Towards a molecular understanding of the interaction between Mint1 and Munc18a in the regulation of synaptic vesicle exocytosis

S Weeratunga1, E Livingstone1, J Martin1,2 and B Collins1

  1. Institute of Molecular Bioscience, The University of Queensland, Brisbane, Queensland, 4072, Australia
  2. The Eskitis Institute for Drug Discovery, Griffith University, Brisbane, Queensland, 4111, Australia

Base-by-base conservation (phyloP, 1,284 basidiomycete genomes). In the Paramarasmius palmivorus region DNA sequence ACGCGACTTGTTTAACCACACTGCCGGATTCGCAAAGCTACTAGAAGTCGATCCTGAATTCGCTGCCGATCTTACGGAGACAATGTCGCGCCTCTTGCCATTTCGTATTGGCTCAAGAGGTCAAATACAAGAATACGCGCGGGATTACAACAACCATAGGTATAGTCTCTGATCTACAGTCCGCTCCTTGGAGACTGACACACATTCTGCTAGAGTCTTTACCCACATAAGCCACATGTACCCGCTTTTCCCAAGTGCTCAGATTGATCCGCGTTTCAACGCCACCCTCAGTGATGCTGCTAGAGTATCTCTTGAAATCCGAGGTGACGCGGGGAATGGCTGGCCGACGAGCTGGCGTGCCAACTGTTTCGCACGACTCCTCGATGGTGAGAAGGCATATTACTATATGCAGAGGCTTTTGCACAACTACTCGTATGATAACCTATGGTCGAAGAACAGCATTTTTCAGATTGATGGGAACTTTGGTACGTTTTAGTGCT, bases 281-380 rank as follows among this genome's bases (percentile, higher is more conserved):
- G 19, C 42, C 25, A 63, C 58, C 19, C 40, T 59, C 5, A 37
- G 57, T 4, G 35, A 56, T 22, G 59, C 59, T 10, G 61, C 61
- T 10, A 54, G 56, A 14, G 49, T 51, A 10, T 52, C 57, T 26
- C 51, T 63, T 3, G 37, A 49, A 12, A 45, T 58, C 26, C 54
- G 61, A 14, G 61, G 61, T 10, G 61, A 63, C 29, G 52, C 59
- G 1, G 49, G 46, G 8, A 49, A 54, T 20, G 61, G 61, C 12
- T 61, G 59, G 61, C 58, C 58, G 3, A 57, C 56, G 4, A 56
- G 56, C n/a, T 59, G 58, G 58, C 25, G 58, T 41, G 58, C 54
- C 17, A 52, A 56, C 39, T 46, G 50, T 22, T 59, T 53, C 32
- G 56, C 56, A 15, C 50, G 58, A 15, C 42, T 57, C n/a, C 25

Munc-18-interacting (Mint) proteins are believed to act as adaptors and regulatory proteins involved in neuronal membrane trafficking. These are multi domain proteins composed of variable isoform specific disordered N-terminal regions, and a conserved C-terminal region that includes a PTB and two PDZ domains. Three mammalian Mint isoforms (Mint 1, 2 and 3) have been identified, but only the closely related Mint 1 and 2 are known to interact with the essential synaptic protein Munc18a and play redundant roles in the regulation of synaptic vesicle fusion during neurotransmission. Here, we identify the shortest region of Mint1 that is required for interacting with neuronal Munc18a, but not the Munc18c homologue found in other secretory cells. Munc18a controls the fusion of synaptic vesicles with the plasma membrane by binding the syntaxin-1 SNARE protein and regulating formation of the fusogenic SNARE complex. We find that the binding affinity of Munc18a and Syntaxin1 is significantly reduced in the presence of Mint1, suggesting an allosteric behaviour between Mint1 and Syntaxin1 upon binding to Munc18a. Moreover, our recent data show that the Mint1 peptide does not bind to Munc18a Δ317-333, where we have deleted a flexible loop within Munc18a proposed to regulate SNARE complex assembly. While speculative, our data suggests that Mint1 may function to control a key trigger point in SNARE complex assembly and vesicle fusion, and we are now pursuing further structural and functional studies to test this hypothesis.